By filing a lawsuit
alleging systemic voter registration fraud, Republicans in north suburban Lake County are hoping to exclude thousands of new voters
from the Election Day count. The GOP is asking
the circuit court to isolate 5,000 allegedly
By filing a lawsuit alleging systemic voter registration fraud, Republicans in north suburban Lake County are hoping to exclude thousands of new voters from the Election Day count. The GOP is asking the circuit court to isolate 5,000 allegedly "compromised" registrations submitted by an employee of SEIU Illinois (which sponsors this website). Under their plan, individuals in this batch of forms would be issued provisional ballots, which are only counted after the clerk has verified that the underlying registrations are valid. If that sounds like an adequate compromise, Ohio's experience with provisional ballots should give you pause.
In an article yesterday, The New York Times' Ian Urbina reported how Ohio was one of a small minority of states that increased the percentage of provisional ballots issued to voters in 2004 and 2006. That total is expected to jump again Tuesday, because "many newly registered voters may bring the wrong form of identification to the polls, failing to comply with the state’s new voter law that requires all voters to show government-issued identification or an approved document with a voter’s name and address." If the presidential race is close in the state, problems will inevitably ensue.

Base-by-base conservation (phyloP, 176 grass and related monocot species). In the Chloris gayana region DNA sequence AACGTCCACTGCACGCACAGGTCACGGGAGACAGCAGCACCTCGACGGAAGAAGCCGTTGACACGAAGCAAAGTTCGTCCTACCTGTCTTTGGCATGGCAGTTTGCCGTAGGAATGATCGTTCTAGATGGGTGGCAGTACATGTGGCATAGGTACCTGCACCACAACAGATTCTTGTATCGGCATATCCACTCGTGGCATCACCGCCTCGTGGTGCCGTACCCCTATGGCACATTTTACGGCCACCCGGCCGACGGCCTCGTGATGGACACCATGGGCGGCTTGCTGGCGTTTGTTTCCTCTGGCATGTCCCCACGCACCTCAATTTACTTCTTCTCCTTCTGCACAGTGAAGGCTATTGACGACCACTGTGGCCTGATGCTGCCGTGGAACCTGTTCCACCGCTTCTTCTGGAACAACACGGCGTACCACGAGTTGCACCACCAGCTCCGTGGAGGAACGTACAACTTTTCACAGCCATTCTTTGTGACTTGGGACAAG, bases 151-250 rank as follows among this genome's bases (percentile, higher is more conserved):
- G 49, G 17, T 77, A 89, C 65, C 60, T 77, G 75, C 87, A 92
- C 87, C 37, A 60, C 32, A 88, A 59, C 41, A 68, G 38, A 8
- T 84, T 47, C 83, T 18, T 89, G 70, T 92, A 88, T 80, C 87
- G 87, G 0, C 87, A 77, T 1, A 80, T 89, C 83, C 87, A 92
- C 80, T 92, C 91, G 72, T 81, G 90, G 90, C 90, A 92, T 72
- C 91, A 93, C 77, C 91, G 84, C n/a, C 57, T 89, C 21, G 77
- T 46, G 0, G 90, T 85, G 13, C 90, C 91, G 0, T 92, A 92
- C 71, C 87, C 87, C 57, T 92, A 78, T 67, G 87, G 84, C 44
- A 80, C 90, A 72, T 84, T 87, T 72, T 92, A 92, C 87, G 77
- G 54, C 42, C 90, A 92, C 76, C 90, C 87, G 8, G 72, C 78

But the most likely source of litigation is the state’s heavy use of provisional ballots, which are issued when a voter’s identity or registration cannot immediately be verified or when polls stay open late. Ohio has a history of requiring large numbers of voters to use these ballots, which are easy to disqualify and are not counted until after the election.
“Provisional ballots are really the Achilles’ heel of our electoral process, because in a close race that is the pressure point lawyers use to try to undo the results,” said Edward B. Foley, a law professor at Ohio State University who is one of the nation’s foremost experts on voting litigation. “The larger the number of provisional ballots cast in a state, the more vulnerable the Achilles’ heel, and Ohio has for a couple of elections used more of these ballots than most any other state.”
In a February op-ed, Foley and Tova Wang of the Century Foundation expound on this fear, noting that "state laws are incredibly vague and incomplete with regard to casting and counting provisional ballots." For a variety of reasons (PDF) including registration list errors, address changes, and a lack of provisional ballots at polling places -- none of which are related to "voter fraud" -- only 79.5 percent of the provisional ballots issued in 2006 were actually counted.
Ohio isn't the only state that provides broader context for the effort in Lake County. Across the country, Republican officials have tried (with limited success) to convince the courts to address vague suspicions of voter fraud by forcing greater use of provisional ballots.
- In Colorado, the Republican Secretary of State garnered a partial win after he cut a deal to add 14,000 purged voters back on the rolls on the condition they filed provisional ballots.
- A frivolous GOP lawsuit against ACORN in Pennsylvania would require the state to provide additional provisional ballots in the counties ACORN targeted.
- In Nevada, the Secretary of State denied a GOP request to require voters to cast provisional ballots if they fixed mistakes in their voting information at the polls.
Ensuring the integrity of the election process is important. But the GOP's last-minute fear-mongering about "voter fraud" -- from the Southwest to the Northeast to Illinois' own Lake County -- is clearly more about gaming the system than fixing it.
Image used under a Creative Commons license by Flickr user joebeone.